Can a constitution “live”? Is the alternative to a “living” constitution reinterpreted and modernized by judges a “dead” constitution hopelessly out of touch with modern realities? William Van Alstyne, in Clashing Visions of a “Living” Constitution critiques (nay, mocks) several schools of living constitutionalism and sets out what he believes is the one true path to a living constitution. This essay is lively, insightful, irreverent and makes an important, if not wholly novel, set of points. It reminds me anew why I have recommended Van Alstyne’s “critical guides” to Marbury and McCardle to Constitutional Law students for years.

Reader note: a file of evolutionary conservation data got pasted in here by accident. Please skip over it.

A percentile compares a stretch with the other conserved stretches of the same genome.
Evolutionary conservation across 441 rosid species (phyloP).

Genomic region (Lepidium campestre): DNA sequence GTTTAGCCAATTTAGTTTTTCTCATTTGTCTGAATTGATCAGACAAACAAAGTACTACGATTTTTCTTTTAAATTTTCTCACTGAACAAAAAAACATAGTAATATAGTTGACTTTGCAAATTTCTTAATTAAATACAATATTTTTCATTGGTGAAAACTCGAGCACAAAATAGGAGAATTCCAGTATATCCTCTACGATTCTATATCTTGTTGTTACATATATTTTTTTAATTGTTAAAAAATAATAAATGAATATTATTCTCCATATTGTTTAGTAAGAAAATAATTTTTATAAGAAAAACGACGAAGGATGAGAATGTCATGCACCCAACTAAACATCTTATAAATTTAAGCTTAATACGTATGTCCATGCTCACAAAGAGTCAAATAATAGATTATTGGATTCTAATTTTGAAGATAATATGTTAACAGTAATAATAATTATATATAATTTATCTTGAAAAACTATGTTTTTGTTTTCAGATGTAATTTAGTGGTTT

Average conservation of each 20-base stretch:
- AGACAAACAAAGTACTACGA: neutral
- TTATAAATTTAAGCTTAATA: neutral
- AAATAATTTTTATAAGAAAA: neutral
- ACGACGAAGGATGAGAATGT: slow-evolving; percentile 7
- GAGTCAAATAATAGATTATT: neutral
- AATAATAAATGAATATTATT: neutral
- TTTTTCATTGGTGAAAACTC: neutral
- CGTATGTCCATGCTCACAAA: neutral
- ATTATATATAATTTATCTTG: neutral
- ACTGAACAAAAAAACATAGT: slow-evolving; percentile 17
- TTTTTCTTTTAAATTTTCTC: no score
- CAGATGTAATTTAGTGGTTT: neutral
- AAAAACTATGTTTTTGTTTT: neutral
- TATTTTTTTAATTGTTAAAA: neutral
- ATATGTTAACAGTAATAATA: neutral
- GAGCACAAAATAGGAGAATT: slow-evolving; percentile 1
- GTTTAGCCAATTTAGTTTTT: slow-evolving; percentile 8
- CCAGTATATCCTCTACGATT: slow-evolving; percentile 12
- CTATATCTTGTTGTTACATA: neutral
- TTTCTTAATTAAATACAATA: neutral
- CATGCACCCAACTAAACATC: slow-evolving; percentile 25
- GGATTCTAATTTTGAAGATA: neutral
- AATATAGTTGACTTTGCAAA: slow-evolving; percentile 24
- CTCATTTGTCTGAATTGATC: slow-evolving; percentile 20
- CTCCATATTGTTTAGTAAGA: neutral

The essay (originally a lecture) opens with musings on confirmation hearings for Supreme Court justices and the proper scope of judicial constitutional review. Acknowledging that there are many schools of constitutional interpretation, Van Alstyne looks at various schools associated with the notion that the United States Constitution is a “living” constitution. He examines non-interpretivists’ (non-original interpretivists’s? ) efforts to “free us from the despair of textual uncertainty” and “the tyranny of-and-the-futility-of endlessly-contestable history.”
Van Alstyne focuses particular scorn on one non-interpretivist, Bruce Ackerman, who famously elucidated a de facto constitutional amendment outside the process provided in Article V. Noting that various amendments to the U.S. Constitution as originally understood could not support the interpretations given them by the Supreme Court, Ackerman (in Van Alstyne’s prose):